STEP 1 – Preliminary Treatment
Raw wastewater throughout the District’s boundaries is collected and transported through a network of piping and lift stations to the American Gulch Water Reclamation Facility located west of the Payson Golf Course. Flow enters the treatment plant into the headworks for preliminary treatment. The wastewater is screened to remove large objects and debris. Flows are measured in a Parshall flume. Next, grit and other inorganic material are removed prior to entering the biological treatment units. Wastewater flows to the volatile fatty acid (VFA) basin where conditions favor the production of volatile fatty acids, which help to achieve increased phosphorus removal in the biological treatment units.
STEP 2 – Bardenpho Process
The District employs a unique five stage treatment process for the removal of nutrients and organic pollutants. The Bardenpho Process was first developed in South Africa. The Payson facility was the first to use this innovative technology in the Western United States.
The first stage is the fermentation zone, where the incoming flow from the VFA basin waste is mixed with return activated sludge (RAS) from within the treatment process. Stored phosphorus is released by the microorganisms, which are then able to reabsorb very large amounts at a later stage in the process.
From the fermentation zone, flow enters the first anoxic zone where it is mixed with recycled liquor from the nitrification zone. In the absence of dissolved oxygen, the microorganisms scavenge under stressed conditions to strip oxygen from the nitrates contained in the recycle flow, reducing the nitrates to nitrogen gas.
As the flow continues on into the nitrification zone, oxygen is provided by fine bubble diffusion to oxidize the biochemical oxygen demand (BOD) remaining from the first anoxic zone and to oxidize the ammonia nitrogen to nitrate nitrogen. The biomass in this cell is recycled to the first anoxic zone to assure complete nitrogen reduction. Phosphorus uptake occurs in this treatment cell. The second anoxic zone is used as a polishing stage to remove more nitrates coming through the prior basin. Finally, a short reaeration zone is used to provide oxygen for microorganisms and to prevent phosphorus release further in the treatment process.
STEP 3 – Clarification
Effluent from the Bardenpho process is transported by pipe to a splitter box and directed into the final clarifiers for separation of the biosolids. Clear water results from the separation and is collected by radial weirs and transported for further treatment.
As the biosolids settle under calm conditions in the tanks, a collector mechanism directs the solids to the return activated sludge (RAS) pump area, where a portion of the flow is returned to the Bardenpho basins for repeated treatment.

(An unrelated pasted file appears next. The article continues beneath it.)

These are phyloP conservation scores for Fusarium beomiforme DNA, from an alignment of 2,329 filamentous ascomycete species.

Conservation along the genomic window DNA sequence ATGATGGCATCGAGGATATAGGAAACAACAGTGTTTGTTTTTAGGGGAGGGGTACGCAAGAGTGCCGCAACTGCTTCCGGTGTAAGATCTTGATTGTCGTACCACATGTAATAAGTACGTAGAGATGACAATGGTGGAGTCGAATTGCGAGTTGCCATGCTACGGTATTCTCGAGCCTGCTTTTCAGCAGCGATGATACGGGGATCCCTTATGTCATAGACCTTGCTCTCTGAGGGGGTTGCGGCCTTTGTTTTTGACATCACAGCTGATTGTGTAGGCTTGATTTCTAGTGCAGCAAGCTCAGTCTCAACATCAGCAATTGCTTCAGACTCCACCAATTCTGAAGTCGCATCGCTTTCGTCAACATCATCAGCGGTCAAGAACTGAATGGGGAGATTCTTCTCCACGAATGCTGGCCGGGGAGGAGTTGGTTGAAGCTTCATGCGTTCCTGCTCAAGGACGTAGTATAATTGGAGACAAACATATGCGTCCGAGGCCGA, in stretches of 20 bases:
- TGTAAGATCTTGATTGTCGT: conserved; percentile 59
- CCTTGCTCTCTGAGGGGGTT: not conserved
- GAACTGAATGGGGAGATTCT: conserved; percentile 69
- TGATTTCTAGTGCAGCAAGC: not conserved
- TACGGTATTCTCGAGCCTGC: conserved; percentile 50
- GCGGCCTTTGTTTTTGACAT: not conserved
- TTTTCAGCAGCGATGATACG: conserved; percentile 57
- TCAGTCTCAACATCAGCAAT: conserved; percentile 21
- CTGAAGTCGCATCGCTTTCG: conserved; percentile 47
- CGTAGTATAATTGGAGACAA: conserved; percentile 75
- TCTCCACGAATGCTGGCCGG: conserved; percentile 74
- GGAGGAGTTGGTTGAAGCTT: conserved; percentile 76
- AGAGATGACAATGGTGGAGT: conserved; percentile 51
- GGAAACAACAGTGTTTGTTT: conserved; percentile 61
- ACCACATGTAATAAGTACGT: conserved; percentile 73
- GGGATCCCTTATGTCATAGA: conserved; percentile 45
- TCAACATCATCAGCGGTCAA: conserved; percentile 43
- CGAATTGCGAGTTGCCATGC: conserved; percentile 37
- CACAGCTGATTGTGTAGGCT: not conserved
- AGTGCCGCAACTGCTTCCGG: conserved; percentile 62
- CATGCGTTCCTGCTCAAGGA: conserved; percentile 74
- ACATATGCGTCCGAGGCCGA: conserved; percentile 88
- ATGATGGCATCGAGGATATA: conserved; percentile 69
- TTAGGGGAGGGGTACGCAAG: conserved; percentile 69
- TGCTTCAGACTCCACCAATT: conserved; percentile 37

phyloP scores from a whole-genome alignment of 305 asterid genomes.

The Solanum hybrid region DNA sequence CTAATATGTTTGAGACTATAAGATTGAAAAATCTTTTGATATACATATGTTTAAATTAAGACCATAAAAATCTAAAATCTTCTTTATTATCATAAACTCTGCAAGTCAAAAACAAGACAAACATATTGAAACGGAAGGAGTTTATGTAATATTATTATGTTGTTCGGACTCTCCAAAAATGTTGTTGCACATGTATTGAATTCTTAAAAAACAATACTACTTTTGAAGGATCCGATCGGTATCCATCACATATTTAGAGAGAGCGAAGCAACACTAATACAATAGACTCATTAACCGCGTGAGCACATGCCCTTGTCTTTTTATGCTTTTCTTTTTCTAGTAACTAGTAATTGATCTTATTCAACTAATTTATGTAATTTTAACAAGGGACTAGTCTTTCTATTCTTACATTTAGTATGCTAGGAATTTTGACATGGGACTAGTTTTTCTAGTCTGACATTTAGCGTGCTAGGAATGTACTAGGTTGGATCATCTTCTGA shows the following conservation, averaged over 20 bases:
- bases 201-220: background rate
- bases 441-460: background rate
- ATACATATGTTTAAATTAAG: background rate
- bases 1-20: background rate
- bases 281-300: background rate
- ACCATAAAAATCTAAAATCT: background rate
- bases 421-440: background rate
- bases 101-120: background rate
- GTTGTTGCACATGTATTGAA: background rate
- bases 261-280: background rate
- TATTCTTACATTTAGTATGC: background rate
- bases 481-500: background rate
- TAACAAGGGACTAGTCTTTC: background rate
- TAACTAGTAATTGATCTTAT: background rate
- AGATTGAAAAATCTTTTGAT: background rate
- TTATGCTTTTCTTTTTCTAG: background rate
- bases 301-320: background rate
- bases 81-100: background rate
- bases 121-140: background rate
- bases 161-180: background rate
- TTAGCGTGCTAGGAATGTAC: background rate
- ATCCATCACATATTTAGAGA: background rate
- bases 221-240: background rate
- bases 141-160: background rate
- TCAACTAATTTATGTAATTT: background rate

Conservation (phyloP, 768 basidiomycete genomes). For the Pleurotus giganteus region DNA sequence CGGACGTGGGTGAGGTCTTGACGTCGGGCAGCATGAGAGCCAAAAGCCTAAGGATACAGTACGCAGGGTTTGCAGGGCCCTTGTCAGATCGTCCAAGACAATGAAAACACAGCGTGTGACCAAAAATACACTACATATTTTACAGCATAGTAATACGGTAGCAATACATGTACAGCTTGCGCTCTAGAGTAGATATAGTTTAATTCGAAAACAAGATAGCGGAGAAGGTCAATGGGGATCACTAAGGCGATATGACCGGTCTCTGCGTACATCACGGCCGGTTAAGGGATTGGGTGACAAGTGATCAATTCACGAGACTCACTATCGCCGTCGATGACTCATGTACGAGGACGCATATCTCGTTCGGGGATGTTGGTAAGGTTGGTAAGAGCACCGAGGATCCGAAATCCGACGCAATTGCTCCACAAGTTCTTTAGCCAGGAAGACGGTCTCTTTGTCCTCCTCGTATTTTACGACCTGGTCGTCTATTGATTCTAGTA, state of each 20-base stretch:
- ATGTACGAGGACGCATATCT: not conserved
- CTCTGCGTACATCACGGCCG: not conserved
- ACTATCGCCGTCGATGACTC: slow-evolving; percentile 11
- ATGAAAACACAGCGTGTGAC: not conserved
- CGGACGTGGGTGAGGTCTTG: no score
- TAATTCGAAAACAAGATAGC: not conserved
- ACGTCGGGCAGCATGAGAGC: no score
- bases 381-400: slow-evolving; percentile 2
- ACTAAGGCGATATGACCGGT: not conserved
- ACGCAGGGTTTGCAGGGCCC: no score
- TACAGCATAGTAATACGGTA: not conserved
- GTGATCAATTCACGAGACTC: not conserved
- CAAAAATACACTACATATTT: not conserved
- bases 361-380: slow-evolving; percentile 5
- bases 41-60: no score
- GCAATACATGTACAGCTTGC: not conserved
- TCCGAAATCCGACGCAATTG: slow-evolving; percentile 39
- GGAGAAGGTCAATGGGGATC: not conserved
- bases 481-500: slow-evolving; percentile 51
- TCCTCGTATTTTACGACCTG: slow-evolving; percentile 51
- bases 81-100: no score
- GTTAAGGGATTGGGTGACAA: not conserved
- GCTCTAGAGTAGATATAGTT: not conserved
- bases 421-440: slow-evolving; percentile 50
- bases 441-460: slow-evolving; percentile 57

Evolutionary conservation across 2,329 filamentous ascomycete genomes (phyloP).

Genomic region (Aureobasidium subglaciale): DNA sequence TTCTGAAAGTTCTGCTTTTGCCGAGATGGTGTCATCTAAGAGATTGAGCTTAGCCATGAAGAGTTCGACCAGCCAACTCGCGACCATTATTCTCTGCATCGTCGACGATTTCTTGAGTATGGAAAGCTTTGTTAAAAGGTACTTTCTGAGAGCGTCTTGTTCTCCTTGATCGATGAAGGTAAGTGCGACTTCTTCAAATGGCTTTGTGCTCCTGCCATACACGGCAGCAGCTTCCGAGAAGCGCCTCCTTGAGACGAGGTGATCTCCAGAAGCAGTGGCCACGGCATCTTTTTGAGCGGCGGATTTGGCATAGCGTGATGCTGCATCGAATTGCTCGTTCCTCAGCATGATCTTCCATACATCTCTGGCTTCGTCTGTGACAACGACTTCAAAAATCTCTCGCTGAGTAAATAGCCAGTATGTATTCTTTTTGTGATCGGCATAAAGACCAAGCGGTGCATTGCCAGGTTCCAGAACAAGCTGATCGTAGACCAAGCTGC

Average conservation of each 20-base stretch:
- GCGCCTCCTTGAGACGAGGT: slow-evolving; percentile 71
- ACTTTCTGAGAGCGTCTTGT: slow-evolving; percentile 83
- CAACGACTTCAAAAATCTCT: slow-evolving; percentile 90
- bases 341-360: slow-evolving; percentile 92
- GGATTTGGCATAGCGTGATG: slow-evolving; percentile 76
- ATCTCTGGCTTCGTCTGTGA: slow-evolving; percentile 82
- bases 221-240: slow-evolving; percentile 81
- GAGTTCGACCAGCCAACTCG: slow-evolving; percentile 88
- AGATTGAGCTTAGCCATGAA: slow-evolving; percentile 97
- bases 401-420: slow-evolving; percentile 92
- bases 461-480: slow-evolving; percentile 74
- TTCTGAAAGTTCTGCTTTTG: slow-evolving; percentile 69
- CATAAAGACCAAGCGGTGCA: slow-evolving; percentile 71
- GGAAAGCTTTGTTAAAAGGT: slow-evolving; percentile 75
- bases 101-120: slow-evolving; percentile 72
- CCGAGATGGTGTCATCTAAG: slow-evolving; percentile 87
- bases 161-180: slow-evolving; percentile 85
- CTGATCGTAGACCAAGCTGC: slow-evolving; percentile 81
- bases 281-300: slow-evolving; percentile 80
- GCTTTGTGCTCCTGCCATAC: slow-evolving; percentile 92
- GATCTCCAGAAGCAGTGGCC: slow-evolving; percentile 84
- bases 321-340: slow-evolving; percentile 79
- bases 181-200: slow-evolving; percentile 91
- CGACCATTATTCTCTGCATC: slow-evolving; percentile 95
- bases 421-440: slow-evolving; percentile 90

The recycled biomass also serves as a seed material for incoming raw waste. A portion of the settled biomass is also wasted to the biosolids treatment process.
STEP 4 – Tertiary Treatment/ Ultraviolet Disinfection
The final “polishing” of the water from the clarifiers occurs as the water is directed to the tertiary sand filters for removal of fine suspended and colloidal solids. The filters contain a dual-media to trap these fine solids which are returned to the Bardenpho process for further treatment.
Following filtration, the effluent is disinfected through the use of ultraviolet treatment. The water passes through enclosed vessels containing lights that emit ultraviolet light. The ultraviolet light kills any remaining bacteria, to conform with discharge and reuse compliance standards issued by the U.S. EPA and the Arizona Department of Environmental Quality.
STEP 5 – Lab – Quality Control
The District has its own on-site laboratory. The lab is annually certified for wastewater analysis through the Arizona Department of Health Services. On a routine basis, the lab tests the effluent for bacteria (e.coli), pH, total suspended solids, biochemical oxygen demand, various nutrients, volatile fatty acids, dissolved oxygen, and temperature, to name a few parameters. The effluent meets or exceeds water quality parameters for Class A+ water as determined by testing limits set by the Arizona Department of Environmental Quality. The data from the water testing is reported on a monthly basis to ADEQ and any variances from the set limits must be reported and corrective action is taken.
STEP 6 – Biosolids Handling
As a result of removing contaminants and pollutants biologically, and nearing the completion of the treatment process, there is an excess of residual matter, called “Biosolids”. The excess biosolids are removed from the system and require further treatment before ultimate disposal. The District employs large solids pressing machines which dewater the biomass to reduce the moisture content and allow the material to be placed in a dump truck where it is transported off-site for ultimate disposal in a private landfill.
STEP 7 – Final Effluent & Reuse of Effluent
High quality effluent is captured at the end of the treatment plant through an effluent pumping station on site. Portions of the treated effluent are used throughout the plant as an alternate water source. The pumps send the water via pipeline to the Green Valley Lakes. At the Lakes, effluent is percolated into the ground to aid in groundwater recharge of the underground water supply. The Park area is also irrigated throughout the warm weather season.
Effluent is also removed from the Lakes by means of additional pumps and sent to various reuse customers for use as irrigation water. The Payson Golf Course, Payson High School, Chaparral Pines and the Rim Club Golf Courses are just a few of the recipients. The District distributes about 95% of it’s available high quality effluent to various reuse sites within the community. Doing so has alleviated demand on the Town’s underground water reserves within the local aquifers.